Let me relate  The Tale of the Vanishing Mineral.

From 1998 to 2001 I took care of cattle for one of my customers in Shackelford County, Texas, NE of Abilene. Those were intensely dry years in our area. In 1998 the ranch manager was going to a planned grazing/rotational system. These were fall-calving cows and we weaned in June. As we weaned each pasture, we threw all the cows into one herd, so instead of multiple small herds to travel to and care for, I had one herd of 500 mother cows.

Pastures were of varying sizes and watered by surface tanks. Some pastures had more watering areas and others fewer; some pastures were 4 sections, some were one. As I began to put out mineral for those cattle, there was one mineral feeder at each tank. The first pasture we rotated through was 4 sections with three waters.

I would put out mineral on a round, making a couple of rounds a week. I was putting out enough mineral per head to last the 500 cows more than a week but every time I made a round the mineral feeders were slick empty! This was after the calves had been weaned and consumption should have been very low. Those feeders looked like they had been washed out with a high-pressure water hose. I put out more bags per round. Still the same scoured feeders.

Yet more bags each round. The same:   empty feeders.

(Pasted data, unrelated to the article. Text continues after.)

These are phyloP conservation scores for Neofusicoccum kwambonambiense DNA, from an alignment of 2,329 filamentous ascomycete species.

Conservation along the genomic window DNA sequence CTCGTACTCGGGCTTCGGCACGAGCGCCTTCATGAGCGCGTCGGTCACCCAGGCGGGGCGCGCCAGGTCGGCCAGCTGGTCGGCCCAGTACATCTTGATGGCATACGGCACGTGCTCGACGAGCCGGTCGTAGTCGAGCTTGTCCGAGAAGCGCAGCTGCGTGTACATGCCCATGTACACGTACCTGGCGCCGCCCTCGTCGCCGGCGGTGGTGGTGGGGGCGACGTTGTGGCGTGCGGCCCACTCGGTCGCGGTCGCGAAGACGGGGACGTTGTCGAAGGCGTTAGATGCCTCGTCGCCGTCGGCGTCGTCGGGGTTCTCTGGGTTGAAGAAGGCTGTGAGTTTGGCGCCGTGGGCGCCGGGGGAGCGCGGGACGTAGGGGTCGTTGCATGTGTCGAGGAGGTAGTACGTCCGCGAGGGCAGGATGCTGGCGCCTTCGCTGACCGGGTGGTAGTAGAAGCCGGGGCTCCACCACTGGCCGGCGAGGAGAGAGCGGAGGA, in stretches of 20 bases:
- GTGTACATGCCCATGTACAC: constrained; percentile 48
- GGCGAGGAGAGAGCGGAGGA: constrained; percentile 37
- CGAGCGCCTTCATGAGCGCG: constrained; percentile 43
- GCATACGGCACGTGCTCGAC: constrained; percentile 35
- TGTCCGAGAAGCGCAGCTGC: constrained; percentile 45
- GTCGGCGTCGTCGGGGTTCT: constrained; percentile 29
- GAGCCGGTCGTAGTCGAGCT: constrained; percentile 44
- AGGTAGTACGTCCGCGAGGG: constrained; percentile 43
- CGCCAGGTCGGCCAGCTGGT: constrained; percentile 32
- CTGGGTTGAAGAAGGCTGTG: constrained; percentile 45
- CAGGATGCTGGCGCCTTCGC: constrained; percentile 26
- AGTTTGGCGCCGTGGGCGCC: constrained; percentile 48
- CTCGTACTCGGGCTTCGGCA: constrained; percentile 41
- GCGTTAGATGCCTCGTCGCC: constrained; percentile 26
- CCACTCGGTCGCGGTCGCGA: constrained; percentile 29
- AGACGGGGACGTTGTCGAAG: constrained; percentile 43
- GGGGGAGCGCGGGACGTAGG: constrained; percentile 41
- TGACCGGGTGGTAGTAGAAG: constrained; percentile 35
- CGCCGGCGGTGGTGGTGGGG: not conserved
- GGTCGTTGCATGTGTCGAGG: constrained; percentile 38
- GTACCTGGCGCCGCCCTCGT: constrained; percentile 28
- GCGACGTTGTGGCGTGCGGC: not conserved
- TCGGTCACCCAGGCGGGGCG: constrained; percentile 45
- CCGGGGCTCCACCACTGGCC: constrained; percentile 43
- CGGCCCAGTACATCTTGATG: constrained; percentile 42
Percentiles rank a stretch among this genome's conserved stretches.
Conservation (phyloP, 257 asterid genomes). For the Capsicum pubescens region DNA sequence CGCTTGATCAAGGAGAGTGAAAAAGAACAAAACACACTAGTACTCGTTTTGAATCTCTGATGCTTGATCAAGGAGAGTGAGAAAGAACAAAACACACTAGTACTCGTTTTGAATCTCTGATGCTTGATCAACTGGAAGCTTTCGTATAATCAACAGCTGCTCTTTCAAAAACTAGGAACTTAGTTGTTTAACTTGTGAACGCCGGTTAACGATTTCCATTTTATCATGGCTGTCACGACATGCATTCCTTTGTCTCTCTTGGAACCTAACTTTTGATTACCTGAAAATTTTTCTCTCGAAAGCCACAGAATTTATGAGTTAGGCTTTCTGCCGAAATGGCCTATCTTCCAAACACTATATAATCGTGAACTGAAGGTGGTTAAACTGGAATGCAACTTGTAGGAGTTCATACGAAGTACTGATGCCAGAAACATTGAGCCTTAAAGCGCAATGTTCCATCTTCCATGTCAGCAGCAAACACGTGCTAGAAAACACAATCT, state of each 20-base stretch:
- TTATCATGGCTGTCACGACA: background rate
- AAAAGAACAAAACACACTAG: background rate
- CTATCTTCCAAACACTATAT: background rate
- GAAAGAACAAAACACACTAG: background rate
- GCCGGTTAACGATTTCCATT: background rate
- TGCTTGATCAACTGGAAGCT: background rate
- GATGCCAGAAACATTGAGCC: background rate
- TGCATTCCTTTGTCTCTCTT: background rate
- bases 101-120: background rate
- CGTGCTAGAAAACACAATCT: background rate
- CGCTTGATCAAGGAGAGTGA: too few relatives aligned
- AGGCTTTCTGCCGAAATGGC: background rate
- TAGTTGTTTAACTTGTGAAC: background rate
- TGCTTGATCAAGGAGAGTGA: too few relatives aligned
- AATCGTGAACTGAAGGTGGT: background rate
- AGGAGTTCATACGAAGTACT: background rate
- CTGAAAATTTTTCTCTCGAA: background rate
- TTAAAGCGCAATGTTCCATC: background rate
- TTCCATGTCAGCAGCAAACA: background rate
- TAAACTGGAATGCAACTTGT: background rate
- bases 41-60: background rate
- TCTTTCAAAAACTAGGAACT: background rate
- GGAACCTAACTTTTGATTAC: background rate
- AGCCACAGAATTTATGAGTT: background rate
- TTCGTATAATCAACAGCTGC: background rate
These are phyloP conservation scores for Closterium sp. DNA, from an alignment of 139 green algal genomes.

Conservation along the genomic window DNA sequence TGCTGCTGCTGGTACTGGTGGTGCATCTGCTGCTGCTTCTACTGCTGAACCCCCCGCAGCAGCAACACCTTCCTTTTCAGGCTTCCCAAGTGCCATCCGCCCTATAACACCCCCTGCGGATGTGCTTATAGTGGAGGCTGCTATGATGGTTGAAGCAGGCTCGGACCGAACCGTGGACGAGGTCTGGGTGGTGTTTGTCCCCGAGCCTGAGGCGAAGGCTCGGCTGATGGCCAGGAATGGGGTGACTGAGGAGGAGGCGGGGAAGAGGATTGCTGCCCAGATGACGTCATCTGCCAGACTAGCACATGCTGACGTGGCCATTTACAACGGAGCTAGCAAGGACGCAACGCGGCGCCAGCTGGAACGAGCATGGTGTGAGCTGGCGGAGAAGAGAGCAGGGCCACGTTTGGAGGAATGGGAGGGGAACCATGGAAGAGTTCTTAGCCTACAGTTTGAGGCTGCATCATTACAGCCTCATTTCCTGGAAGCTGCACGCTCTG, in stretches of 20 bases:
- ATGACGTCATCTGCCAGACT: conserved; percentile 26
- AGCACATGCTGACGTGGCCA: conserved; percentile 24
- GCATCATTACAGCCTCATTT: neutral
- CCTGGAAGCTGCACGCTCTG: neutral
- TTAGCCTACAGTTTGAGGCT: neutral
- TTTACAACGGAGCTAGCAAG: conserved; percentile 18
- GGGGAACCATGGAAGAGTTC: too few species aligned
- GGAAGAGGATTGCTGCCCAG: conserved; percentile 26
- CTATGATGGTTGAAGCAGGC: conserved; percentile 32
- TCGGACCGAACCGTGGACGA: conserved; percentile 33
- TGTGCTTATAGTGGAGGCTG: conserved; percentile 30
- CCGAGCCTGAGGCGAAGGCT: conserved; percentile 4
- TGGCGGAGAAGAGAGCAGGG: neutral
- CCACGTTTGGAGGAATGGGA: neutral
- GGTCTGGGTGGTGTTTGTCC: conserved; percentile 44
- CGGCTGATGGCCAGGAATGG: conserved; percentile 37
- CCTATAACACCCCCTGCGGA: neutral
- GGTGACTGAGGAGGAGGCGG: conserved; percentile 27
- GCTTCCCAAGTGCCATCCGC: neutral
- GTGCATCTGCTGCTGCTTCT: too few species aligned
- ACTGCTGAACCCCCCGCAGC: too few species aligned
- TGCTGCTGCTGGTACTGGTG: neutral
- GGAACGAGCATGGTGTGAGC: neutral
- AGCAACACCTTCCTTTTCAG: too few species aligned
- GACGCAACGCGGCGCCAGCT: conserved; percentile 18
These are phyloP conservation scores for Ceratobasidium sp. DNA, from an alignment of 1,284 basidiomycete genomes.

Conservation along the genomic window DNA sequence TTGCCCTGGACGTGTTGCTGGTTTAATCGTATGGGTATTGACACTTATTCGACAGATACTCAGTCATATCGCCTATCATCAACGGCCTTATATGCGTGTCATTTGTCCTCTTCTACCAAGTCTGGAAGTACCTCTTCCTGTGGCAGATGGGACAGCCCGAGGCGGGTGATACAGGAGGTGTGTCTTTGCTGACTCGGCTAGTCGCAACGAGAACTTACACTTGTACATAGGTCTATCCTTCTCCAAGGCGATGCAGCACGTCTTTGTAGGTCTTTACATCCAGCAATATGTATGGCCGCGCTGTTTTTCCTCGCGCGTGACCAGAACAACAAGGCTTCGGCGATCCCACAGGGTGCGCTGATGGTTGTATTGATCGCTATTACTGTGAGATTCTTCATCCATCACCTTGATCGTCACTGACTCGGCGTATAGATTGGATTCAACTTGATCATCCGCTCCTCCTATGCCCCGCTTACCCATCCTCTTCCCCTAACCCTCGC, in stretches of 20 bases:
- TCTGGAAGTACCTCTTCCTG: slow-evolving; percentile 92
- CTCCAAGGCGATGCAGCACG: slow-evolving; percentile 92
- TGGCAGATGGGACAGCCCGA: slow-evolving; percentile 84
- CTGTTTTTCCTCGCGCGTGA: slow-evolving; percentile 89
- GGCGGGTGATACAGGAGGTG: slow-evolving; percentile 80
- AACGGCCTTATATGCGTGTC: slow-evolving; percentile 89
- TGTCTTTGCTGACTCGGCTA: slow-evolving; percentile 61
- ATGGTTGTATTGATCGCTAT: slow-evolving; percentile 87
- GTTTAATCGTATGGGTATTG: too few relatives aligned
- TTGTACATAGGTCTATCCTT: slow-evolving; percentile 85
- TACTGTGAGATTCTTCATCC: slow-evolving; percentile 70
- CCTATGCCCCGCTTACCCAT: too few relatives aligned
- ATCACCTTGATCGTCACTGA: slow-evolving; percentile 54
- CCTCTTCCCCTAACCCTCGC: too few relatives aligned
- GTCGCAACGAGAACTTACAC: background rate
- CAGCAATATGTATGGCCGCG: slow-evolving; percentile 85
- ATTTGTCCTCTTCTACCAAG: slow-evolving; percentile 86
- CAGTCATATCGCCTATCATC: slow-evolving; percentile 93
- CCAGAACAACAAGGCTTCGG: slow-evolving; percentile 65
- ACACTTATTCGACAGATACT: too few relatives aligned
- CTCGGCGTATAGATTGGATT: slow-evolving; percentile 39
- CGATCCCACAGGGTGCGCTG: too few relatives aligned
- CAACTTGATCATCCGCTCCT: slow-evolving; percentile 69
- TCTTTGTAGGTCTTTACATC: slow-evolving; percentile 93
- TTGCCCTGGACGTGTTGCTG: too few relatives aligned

The mineral the ranch was feeding was a custom mix I had formulated for their deficiencies, and the cows had been on it for a couple of years, but consumption was three times higher than it should be. Baffling.

Finally, I had the chance to start rounding up mineral feeders from other pastures. At each of the three tanks where I had mineral, I put another feeder. Still, at each round I found empty feeders. These dry pregnant cows should not be eating this much mineral! I rounded up more feeders. Same song, 4th verse.

I at last got consumption down to the one- to two-ounce level when I had 16 feeders. That is about 1 feeder to 30 head.

So why the high consumption?

The hills west of Albany are notorious for extremely low phosphorus levels. The old-timers would say if you ran out of salt and bone meal, within three weeks you would start seeing creepy cows. In this instance, I concluded that when cattle concentration went up upon combining herds, dominant cows were limiting access to timid cows. When a timid cow finally had a chance to consume mineral, she was in hyper-deficiency for phosphorus and would over-consume, cleaning out mineral feeders.  Let the dominant cows come back around for mineral to find a feeder empty and they started into deficiency. A cycle of over-consumption set up when mineral was unavailable 24/7 for all cattle. It was simply an issue of the ability of each cow to consistently approach feeders. Within a week of establishing one feeder to 30 head, consumption of mineral dropped dramatically.

I have concluded that these factors can determine the number of mineral feeders needed:

  • size of herd
  • stockers or brood cows
  • horned or polled cattle
  • size of pastures
  • number of waterings
  • breed of cattle and level of herding instinct.


After 35 years’ experience, I think as a general rule one feeder for every 25 to 30 head per watering is optimal.